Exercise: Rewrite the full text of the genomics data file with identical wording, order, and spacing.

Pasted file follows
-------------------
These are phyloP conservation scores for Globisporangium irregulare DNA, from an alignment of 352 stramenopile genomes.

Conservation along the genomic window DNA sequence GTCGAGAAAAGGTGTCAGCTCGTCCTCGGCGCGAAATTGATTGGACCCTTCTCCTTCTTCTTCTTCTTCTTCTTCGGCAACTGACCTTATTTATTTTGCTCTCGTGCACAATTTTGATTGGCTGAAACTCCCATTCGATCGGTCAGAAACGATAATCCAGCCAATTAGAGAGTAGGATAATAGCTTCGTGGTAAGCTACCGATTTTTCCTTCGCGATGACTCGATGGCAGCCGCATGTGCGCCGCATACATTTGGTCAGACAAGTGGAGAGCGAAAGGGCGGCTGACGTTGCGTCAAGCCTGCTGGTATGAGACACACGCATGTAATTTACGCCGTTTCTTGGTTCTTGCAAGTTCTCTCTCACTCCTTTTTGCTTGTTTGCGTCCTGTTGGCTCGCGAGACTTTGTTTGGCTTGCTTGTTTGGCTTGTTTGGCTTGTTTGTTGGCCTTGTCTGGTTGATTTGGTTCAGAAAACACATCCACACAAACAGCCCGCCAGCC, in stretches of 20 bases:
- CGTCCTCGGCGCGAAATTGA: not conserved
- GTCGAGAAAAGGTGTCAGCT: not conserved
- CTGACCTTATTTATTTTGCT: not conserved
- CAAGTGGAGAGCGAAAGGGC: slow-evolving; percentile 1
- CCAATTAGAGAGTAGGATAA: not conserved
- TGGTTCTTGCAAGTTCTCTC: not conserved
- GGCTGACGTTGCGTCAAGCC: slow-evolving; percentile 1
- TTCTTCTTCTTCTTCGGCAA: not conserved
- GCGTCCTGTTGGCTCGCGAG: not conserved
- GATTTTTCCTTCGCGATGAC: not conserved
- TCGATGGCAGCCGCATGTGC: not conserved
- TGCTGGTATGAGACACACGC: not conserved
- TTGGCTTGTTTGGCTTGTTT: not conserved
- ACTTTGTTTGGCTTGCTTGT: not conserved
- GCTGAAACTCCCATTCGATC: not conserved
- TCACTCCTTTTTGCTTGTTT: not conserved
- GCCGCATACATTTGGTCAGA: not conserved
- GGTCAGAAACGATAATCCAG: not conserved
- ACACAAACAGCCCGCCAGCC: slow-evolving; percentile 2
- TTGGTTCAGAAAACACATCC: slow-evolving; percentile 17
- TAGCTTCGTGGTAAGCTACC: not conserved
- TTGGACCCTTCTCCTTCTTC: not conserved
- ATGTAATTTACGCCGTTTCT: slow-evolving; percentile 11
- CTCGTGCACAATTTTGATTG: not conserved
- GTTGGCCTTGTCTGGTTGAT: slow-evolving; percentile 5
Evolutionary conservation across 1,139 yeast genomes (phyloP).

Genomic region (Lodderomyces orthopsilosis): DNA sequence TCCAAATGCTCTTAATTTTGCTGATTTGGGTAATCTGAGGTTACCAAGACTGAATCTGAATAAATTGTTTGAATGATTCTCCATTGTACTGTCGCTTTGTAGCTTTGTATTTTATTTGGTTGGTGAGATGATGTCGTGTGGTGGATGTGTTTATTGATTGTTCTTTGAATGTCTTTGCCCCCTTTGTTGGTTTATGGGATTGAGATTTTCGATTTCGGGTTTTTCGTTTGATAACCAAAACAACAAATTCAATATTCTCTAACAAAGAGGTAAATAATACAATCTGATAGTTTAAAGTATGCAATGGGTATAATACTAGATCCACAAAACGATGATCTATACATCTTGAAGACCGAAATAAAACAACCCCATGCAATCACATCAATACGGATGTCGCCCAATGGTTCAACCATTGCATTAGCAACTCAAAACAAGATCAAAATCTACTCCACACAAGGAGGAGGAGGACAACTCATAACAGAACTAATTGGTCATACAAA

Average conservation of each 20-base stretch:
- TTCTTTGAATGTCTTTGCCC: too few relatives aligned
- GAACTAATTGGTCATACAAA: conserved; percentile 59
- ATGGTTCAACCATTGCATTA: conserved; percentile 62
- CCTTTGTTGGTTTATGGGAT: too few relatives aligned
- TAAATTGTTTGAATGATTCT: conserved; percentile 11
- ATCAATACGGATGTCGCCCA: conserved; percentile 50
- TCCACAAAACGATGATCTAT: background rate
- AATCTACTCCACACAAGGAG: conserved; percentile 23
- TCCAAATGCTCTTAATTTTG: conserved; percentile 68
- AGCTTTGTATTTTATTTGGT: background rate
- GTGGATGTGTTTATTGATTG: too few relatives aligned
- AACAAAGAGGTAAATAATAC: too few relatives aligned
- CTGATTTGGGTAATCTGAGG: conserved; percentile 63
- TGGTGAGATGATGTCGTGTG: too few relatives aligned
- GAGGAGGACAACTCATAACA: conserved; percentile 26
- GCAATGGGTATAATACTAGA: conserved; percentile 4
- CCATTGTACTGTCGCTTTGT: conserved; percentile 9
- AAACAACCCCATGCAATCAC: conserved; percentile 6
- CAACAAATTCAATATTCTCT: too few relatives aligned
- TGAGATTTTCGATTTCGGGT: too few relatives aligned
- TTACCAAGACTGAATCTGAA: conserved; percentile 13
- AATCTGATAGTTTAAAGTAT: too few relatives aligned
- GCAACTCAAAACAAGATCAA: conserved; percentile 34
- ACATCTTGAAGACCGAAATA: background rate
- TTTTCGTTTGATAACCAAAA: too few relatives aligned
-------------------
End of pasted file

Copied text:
These are phyloP conservation scores for Globisporangium irregulare DNA, from an alignment of 352 stramenopile genomes.

Conservation along the genomic window DNA sequence GTCGAGAAAAGGTGTCAGCTCGTCCTCGGCGCGAAATTGATTGGACCCTTCTCCTTCTTCTTCTTCTTCTTCTTCGGCAACTGACCTTATTTATTTTGCTCTCGTGCACAATTTTGATTGGCTGAAACTCCCATTCGATCGGTCAGAAACGATAATCCAGCCAATTAGAGAGTAGGATAATAGCTTCGTGGTAAGCTACCGATTTTTCCTTCGCGATGACTCGATGGCAGCCGCATGTGCGCCGCATACATTTGGTCAGACAAGTGGAGAGCGAAAGGGCGGCTGACGTTGCGTCAAGCCTGCTGGTATGAGACACACGCATGTAATTTACGCCGTTTCTTGGTTCTTGCAAGTTCTCTCTCACTCCTTTTTGCTTGTTTGCGTCCTGTTGGCTCGCGAGACTTTGTTTGGCTTGCTTGTTTGGCTTGTTTGGCTTGTTTGTTGGCCTTGTCTGGTTGATTTGGTTCAGAAAACACATCCACACAAACAGCCCGCCAGCC, in stretches of 20 bases:
- CGTCCTCGGCGCGAAATTGA: not conserved
- GTCGAGAAAAGGTGTCAGCT: not conserved
- CTGACCTTATTTATTTTGCT: not conserved
- CAAGTGGAGAGCGAAAGGGC: slow-evolving; percentile 1
- CCAATTAGAGAGTAGGATAA: not conserved
- TGGTTCTTGCAAGTTCTCTC: not conserved
- GGCTGACGTTGCGTCAAGCC: slow-evolving; percentile 1
- TTCTTCTTCTTCTTCGGCAA: not conserved
- GCGTCCTGTTGGCTCGCGAG: not conserved
- GATTTTTCCTTCGCGATGAC: not conserved
- TCGATGGCAGCCGCATGTGC: not conserved
- TGCTGGTATGAGACACACGC: not conserved
- TTGGCTTGTTTGGCTTGTTT: not conserved
- ACTTTGTTTGGCTTGCTTGT: not conserved
- GCTGAAACTCCCATTCGATC: not conserved
- TCACTCCTTTTTGCTTGTTT: not conserved
- GCCGCATACATTTGGTCAGA: not conserved
- GGTCAGAAACGATAATCCAG: not conserved
- ACACAAACAGCCCGCCAGCC: slow-evolving; percentile 2
- TTGGTTCAGAAAACACATCC: slow-evolving; percentile 17
- TAGCTTCGTGGTAAGCTACC: not conserved
- TTGGACCCTTCTCCTTCTTC: not conserved
- ATGTAATTTACGCCGTTTCT: slow-evolving; percentile 11
- CTCGTGCACAATTTTGATTG: not conserved
- GTTGGCCTTGTCTGGTTGAT: slow-evolving; percentile 5
Evolutionary conservation across 1,139 yeast genomes (phyloP).

Genomic region (Lodderomyces orthopsilosis): DNA sequence TCCAAATGCTCTTAATTTTGCTGATTTGGGTAATCTGAGGTTACCAAGACTGAATCTGAATAAATTGTTTGAATGATTCTCCATTGTACTGTCGCTTTGTAGCTTTGTATTTTATTTGGTTGGTGAGATGATGTCGTGTGGTGGATGTGTTTATTGATTGTTCTTTGAATGTCTTTGCCCCCTTTGTTGGTTTATGGGATTGAGATTTTCGATTTCGGGTTTTTCGTTTGATAACCAAAACAACAAATTCAATATTCTCTAACAAAGAGGTAAATAATACAATCTGATAGTTTAAAGTATGCAATGGGTATAATACTAGATCCACAAAACGATGATCTATACATCTTGAAGACCGAAATAAAACAACCCCATGCAATCACATCAATACGGATGTCGCCCAATGGTTCAACCATTGCATTAGCAACTCAAAACAAGATCAAAATCTACTCCACACAAGGAGGAGGAGGACAACTCATAACAGAACTAATTGGTCATACAAA

Average conservation of each 20-base stretch:
- TTCTTTGAATGTCTTTGCCC: too few relatives aligned
- GAACTAATTGGTCATACAAA: conserved; percentile 59
- ATGGTTCAACCATTGCATTA: conserved; percentile 62
- CCTTTGTTGGTTTATGGGAT: too few relatives aligned
- TAAATTGTTTGAATGATTCT: conserved; percentile 11
- ATCAATACGGATGTCGCCCA: conserved; percentile 50
- TCCACAAAACGATGATCTAT: background rate
- AATCTACTCCACACAAGGAG: conserved; percentile 23
- TCCAAATGCTCTTAATTTTG: conserved; percentile 68
- AGCTTTGTATTTTATTTGGT: background rate
- GTGGATGTGTTTATTGATTG: too few relatives aligned
- AACAAAGAGGTAAATAATAC: too few relatives aligned
- CTGATTTGGGTAATCTGAGG: conserved; percentile 63
- TGGTGAGATGATGTCGTGTG: too few relatives aligned
- GAGGAGGACAACTCATAACA: conserved; percentile 26
- GCAATGGGTATAATACTAGA: conserved; percentile 4
- CCATTGTACTGTCGCTTTGT: conserved; percentile 9
- AAACAACCCCATGCAATCAC: conserved; percentile 6
- CAACAAATTCAATATTCTCT: too few relatives aligned
- TGAGATTTTCGATTTCGGGT: too few relatives aligned
- TTACCAAGACTGAATCTGAA: conserved; percentile 13
- AATCTGATAGTTTAAAGTAT: too few relatives aligned
- GCAACTCAAAACAAGATCAA: conserved; percentile 34
- ACATCTTGAAGACCGAAATA: background rate
- TTTTCGTTTGATAACCAAAA: too few relatives aligned